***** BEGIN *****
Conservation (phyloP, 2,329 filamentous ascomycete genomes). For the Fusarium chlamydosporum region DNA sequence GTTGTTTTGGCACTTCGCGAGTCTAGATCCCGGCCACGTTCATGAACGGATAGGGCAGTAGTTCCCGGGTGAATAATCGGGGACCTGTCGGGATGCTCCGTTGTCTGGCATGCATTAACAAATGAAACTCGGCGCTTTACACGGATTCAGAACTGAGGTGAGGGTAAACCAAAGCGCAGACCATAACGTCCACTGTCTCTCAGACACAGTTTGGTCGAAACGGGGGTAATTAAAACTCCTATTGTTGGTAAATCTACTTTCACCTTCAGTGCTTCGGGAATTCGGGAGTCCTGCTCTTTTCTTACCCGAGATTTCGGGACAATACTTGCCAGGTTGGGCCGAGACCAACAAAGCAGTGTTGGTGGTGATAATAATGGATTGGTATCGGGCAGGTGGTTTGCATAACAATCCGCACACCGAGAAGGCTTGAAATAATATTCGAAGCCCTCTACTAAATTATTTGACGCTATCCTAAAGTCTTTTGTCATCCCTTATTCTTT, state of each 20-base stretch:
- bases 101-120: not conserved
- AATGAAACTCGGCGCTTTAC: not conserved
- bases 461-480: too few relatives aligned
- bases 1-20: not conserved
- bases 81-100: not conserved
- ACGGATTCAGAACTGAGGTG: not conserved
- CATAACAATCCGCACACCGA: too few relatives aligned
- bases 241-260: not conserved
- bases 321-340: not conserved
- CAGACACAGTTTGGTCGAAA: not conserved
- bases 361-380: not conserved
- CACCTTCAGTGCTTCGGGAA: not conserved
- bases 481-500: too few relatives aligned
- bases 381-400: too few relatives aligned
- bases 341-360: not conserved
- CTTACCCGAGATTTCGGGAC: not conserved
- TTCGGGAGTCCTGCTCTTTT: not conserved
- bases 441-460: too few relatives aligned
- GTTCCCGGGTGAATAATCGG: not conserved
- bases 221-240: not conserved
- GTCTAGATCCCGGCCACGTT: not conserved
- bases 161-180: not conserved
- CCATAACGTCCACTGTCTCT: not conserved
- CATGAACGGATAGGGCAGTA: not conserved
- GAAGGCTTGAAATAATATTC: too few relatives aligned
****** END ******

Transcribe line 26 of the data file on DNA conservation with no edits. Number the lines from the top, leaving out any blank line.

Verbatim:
- GAAGGCTTGAAATAATATTC: too few relatives aligned